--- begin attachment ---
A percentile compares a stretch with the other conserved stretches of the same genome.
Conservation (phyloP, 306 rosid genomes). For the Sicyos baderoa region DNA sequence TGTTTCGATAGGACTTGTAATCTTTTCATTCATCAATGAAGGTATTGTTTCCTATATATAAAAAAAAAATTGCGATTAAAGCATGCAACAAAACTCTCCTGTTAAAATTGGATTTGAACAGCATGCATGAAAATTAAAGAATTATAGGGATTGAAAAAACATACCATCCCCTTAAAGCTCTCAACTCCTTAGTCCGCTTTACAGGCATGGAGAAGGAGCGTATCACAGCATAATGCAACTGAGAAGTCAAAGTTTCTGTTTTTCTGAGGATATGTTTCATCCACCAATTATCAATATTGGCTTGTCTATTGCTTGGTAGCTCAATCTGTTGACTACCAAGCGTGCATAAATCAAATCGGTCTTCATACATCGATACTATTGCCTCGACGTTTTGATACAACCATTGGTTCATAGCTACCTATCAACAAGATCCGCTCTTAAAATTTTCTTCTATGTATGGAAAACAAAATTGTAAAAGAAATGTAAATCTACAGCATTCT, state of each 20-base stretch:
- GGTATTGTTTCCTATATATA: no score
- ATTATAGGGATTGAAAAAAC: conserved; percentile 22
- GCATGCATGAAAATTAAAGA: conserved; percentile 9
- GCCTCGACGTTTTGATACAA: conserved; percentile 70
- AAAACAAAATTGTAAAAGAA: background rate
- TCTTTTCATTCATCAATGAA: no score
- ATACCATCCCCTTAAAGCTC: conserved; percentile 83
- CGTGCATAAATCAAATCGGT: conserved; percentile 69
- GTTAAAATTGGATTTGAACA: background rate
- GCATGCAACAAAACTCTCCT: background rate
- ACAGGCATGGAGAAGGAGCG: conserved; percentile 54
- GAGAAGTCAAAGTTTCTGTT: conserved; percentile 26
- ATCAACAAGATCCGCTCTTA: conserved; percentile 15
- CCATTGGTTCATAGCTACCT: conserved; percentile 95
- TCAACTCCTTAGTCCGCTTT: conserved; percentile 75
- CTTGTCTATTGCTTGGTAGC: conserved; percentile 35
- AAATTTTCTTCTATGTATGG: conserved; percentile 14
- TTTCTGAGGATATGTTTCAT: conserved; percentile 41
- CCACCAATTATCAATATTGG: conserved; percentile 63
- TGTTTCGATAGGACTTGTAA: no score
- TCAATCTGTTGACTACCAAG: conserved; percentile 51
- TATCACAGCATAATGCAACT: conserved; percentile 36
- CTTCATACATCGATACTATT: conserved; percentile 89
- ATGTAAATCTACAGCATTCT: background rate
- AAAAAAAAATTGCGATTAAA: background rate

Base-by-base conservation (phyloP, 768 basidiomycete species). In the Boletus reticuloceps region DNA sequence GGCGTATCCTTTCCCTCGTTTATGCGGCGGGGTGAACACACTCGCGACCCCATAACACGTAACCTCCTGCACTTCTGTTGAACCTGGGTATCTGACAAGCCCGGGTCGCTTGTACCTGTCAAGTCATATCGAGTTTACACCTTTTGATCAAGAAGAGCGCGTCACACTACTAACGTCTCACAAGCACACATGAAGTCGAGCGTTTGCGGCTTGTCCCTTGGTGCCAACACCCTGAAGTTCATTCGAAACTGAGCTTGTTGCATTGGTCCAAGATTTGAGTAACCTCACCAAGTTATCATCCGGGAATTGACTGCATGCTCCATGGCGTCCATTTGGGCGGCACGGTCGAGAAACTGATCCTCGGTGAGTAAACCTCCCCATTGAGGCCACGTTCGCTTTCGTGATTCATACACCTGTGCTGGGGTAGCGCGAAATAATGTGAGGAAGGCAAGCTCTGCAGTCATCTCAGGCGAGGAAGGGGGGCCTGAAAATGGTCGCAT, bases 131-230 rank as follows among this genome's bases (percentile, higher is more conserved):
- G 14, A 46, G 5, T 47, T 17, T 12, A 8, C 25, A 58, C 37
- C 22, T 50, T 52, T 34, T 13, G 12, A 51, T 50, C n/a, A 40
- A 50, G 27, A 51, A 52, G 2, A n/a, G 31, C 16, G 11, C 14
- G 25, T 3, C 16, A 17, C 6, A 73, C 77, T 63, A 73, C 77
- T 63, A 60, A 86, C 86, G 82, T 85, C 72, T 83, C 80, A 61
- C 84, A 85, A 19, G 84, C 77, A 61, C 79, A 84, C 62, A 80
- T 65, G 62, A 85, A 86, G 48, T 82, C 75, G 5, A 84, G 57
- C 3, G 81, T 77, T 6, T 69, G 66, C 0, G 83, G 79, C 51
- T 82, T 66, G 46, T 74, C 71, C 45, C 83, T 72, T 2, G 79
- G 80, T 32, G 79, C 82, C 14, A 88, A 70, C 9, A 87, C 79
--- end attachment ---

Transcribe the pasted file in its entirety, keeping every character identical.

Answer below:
A percentile compares a stretch with the other conserved stretches of the same genome.
Conservation (phyloP, 306 rosid genomes). For the Sicyos baderoa region DNA sequence TGTTTCGATAGGACTTGTAATCTTTTCATTCATCAATGAAGGTATTGTTTCCTATATATAAAAAAAAAATTGCGATTAAAGCATGCAACAAAACTCTCCTGTTAAAATTGGATTTGAACAGCATGCATGAAAATTAAAGAATTATAGGGATTGAAAAAACATACCATCCCCTTAAAGCTCTCAACTCCTTAGTCCGCTTTACAGGCATGGAGAAGGAGCGTATCACAGCATAATGCAACTGAGAAGTCAAAGTTTCTGTTTTTCTGAGGATATGTTTCATCCACCAATTATCAATATTGGCTTGTCTATTGCTTGGTAGCTCAATCTGTTGACTACCAAGCGTGCATAAATCAAATCGGTCTTCATACATCGATACTATTGCCTCGACGTTTTGATACAACCATTGGTTCATAGCTACCTATCAACAAGATCCGCTCTTAAAATTTTCTTCTATGTATGGAAAACAAAATTGTAAAAGAAATGTAAATCTACAGCATTCT, state of each 20-base stretch:
- GGTATTGTTTCCTATATATA: no score
- ATTATAGGGATTGAAAAAAC: conserved; percentile 22
- GCATGCATGAAAATTAAAGA: conserved; percentile 9
- GCCTCGACGTTTTGATACAA: conserved; percentile 70
- AAAACAAAATTGTAAAAGAA: background rate
- TCTTTTCATTCATCAATGAA: no score
- ATACCATCCCCTTAAAGCTC: conserved; percentile 83
- CGTGCATAAATCAAATCGGT: conserved; percentile 69
- GTTAAAATTGGATTTGAACA: background rate
- GCATGCAACAAAACTCTCCT: background rate
- ACAGGCATGGAGAAGGAGCG: conserved; percentile 54
- GAGAAGTCAAAGTTTCTGTT: conserved; percentile 26
- ATCAACAAGATCCGCTCTTA: conserved; percentile 15
- CCATTGGTTCATAGCTACCT: conserved; percentile 95
- TCAACTCCTTAGTCCGCTTT: conserved; percentile 75
- CTTGTCTATTGCTTGGTAGC: conserved; percentile 35
- AAATTTTCTTCTATGTATGG: conserved; percentile 14
- TTTCTGAGGATATGTTTCAT: conserved; percentile 41
- CCACCAATTATCAATATTGG: conserved; percentile 63
- TGTTTCGATAGGACTTGTAA: no score
- TCAATCTGTTGACTACCAAG: conserved; percentile 51
- TATCACAGCATAATGCAACT: conserved; percentile 36
- CTTCATACATCGATACTATT: conserved; percentile 89
- ATGTAAATCTACAGCATTCT: background rate
- AAAAAAAAATTGCGATTAAA: background rate

Base-by-base conservation (phyloP, 768 basidiomycete species). In the Boletus reticuloceps region DNA sequence GGCGTATCCTTTCCCTCGTTTATGCGGCGGGGTGAACACACTCGCGACCCCATAACACGTAACCTCCTGCACTTCTGTTGAACCTGGGTATCTGACAAGCCCGGGTCGCTTGTACCTGTCAAGTCATATCGAGTTTACACCTTTTGATCAAGAAGAGCGCGTCACACTACTAACGTCTCACAAGCACACATGAAGTCGAGCGTTTGCGGCTTGTCCCTTGGTGCCAACACCCTGAAGTTCATTCGAAACTGAGCTTGTTGCATTGGTCCAAGATTTGAGTAACCTCACCAAGTTATCATCCGGGAATTGACTGCATGCTCCATGGCGTCCATTTGGGCGGCACGGTCGAGAAACTGATCCTCGGTGAGTAAACCTCCCCATTGAGGCCACGTTCGCTTTCGTGATTCATACACCTGTGCTGGGGTAGCGCGAAATAATGTGAGGAAGGCAAGCTCTGCAGTCATCTCAGGCGAGGAAGGGGGGCCTGAAAATGGTCGCAT, bases 131-230 rank as follows among this genome's bases (percentile, higher is more conserved):
- G 14, A 46, G 5, T 47, T 17, T 12, A 8, C 25, A 58, C 37
- C 22, T 50, T 52, T 34, T 13, G 12, A 51, T 50, C n/a, A 40
- A 50, G 27, A 51, A 52, G 2, A n/a, G 31, C 16, G 11, C 14
- G 25, T 3, C 16, A 17, C 6, A 73, C 77, T 63, A 73, C 77
- T 63, A 60, A 86, C 86, G 82, T 85, C 72, T 83, C 80, A 61
- C 84, A 85, A 19, G 84, C 77, A 61, C 79, A 84, C 62, A 80
- T 65, G 62, A 85, A 86, G 48, T 82, C 75, G 5, A 84, G 57
- C 3, G 81, T 77, T 6, T 69, G 66, C 0, G 83, G 79, C 51
- T 82, T 66, G 46, T 74, C 71, C 45, C 83, T 72, T 2, G 79
- G 80, T 32, G 79, C 82, C 14, A 88, A 70, C 9, A 87, C 79